Young British Muslims under pressure to prove loyalty, says repor

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British Muslims take part in new study

MANY young British Muslims feel demonised by the police and the media and say they have come under pressure to prove their loyalty since the September 11 attacks and the 2005 London bombings, a study has found.

The report, ‘Seen and Not Heard: Voices of Young British Muslims’, for the Policy Research Center, an Islamic think tank, was intended to give young Muslims their own voice to counter assumptions made by outsiders.

Muslims aged 16 to 25 took part in nine focus groups in England, Scotland and Wales.

The report said young Muslims had been portrayed in the media as a threat to society and often struggled to convince people that they can be both British and Muslim at the same time.

Public debate over immigration, nationalism and integration has left them feeling under attack, while Britain’s role in Iraq and Afghanistan has only increased the pressure. “As well as facing questions and challenges to their loyalty, young Muslims … are being pressed to define their identity in light of national and international events,” the report said.

Young Muslims are too often asked to prove that their religion is peaceful and they are law-abiding, the report said. “This is especially damaging when myths and stereotypes surmount accurate information, resulting in young British Muslims being portrayed as a threat to the wellbeing of the wider British communities,” it said.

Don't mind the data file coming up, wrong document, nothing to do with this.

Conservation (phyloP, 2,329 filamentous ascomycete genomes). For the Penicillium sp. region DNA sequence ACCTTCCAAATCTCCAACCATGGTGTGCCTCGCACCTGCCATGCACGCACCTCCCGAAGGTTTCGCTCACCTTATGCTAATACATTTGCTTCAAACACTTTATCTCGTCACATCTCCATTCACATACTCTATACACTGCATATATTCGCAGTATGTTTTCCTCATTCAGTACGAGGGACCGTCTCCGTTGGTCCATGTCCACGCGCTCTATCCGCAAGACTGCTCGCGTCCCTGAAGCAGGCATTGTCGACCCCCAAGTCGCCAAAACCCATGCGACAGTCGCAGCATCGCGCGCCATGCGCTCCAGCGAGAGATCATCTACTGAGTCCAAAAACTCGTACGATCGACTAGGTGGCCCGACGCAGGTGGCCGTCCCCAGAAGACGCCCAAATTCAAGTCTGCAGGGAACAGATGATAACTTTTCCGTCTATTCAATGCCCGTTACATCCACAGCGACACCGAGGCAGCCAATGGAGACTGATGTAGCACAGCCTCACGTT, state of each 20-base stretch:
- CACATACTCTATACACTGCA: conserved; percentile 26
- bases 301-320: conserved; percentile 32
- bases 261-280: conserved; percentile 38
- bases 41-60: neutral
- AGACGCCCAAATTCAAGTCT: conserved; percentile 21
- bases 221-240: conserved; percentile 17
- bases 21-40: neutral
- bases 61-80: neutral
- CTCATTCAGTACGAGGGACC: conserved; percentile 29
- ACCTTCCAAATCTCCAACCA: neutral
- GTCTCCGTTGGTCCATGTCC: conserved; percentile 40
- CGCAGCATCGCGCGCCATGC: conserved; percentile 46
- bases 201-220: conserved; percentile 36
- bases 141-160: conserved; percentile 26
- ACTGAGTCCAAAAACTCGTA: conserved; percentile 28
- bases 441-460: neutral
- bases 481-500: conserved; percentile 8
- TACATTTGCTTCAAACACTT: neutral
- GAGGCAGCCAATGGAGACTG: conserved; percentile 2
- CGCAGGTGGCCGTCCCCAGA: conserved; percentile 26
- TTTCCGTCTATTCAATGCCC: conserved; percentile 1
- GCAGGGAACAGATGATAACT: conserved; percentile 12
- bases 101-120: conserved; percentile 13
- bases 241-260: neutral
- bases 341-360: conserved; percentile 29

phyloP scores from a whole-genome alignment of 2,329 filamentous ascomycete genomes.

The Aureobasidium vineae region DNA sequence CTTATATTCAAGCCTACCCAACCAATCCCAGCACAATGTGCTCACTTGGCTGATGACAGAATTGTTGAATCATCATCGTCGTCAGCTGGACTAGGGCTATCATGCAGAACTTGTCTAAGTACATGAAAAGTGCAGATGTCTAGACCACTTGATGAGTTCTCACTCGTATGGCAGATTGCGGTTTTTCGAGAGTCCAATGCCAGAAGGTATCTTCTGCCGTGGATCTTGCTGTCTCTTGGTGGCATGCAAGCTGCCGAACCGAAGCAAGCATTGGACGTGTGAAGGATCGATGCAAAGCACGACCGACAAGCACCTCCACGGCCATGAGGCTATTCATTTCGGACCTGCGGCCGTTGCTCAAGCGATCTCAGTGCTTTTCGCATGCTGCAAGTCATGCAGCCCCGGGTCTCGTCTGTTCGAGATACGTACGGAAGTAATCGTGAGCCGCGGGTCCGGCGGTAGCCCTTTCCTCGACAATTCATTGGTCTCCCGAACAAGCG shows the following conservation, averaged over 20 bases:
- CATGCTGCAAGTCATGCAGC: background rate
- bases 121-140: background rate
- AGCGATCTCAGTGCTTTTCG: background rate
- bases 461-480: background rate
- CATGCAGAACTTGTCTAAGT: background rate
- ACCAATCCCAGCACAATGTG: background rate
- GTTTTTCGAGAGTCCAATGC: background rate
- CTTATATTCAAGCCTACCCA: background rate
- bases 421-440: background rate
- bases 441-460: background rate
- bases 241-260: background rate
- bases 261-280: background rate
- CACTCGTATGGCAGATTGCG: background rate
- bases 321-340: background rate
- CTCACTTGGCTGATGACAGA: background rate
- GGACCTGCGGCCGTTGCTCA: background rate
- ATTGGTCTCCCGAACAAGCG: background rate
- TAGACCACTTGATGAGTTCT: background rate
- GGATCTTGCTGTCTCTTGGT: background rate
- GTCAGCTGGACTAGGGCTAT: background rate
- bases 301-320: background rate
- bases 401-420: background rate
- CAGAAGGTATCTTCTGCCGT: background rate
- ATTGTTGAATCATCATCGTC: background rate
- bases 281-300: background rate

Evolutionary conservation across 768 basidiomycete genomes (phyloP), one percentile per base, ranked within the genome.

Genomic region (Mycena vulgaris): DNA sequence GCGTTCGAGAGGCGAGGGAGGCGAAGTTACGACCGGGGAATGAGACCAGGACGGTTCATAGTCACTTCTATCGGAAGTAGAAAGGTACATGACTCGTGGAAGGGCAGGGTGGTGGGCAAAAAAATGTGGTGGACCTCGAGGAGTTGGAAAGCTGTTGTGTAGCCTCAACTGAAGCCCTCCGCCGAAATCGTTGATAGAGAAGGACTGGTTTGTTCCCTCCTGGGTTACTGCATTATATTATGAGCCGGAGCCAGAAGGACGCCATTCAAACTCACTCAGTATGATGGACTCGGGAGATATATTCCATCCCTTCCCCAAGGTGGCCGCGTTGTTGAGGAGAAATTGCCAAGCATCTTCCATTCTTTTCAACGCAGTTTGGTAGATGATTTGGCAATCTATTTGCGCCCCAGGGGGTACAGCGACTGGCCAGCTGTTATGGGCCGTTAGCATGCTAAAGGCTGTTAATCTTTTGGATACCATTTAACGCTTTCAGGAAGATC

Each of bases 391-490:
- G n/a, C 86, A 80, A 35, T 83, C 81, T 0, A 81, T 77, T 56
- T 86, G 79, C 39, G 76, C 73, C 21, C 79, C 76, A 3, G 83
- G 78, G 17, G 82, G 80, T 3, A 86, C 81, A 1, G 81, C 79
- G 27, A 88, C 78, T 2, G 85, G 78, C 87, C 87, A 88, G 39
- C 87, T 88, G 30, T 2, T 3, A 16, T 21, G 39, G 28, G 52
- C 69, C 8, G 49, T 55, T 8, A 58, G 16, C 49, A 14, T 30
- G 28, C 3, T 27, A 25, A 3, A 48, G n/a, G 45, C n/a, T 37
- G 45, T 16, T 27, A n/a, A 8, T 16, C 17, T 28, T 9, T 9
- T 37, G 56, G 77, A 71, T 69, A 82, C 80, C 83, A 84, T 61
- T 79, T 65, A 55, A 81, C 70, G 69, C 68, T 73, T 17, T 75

Despite attempts by police chiefs to engage with the Muslim community, the report found many young British Muslims did not trust the police and felt harassed. The report blamed a dramatic rise in Muslims being stopped and searched in the street after the July 2005 suicide bombings, which killed 52 people in London.

Sughra Ahmed, author of the report said: “We are used to hearing about young Muslims in the context of radicalisation of Muslim opinion, but their lives are far more complex. They feel a strong sense of patriotism, but also feel let down by voices that do not do justice to their aspirations. Young people are comfortable negotiating their multiple identities, but some also feel a sense of disconnection from older generations as well as pressure from a society that increasingly stereotypes young people.”

 

The report can be read at www.policyresearch.org.uk

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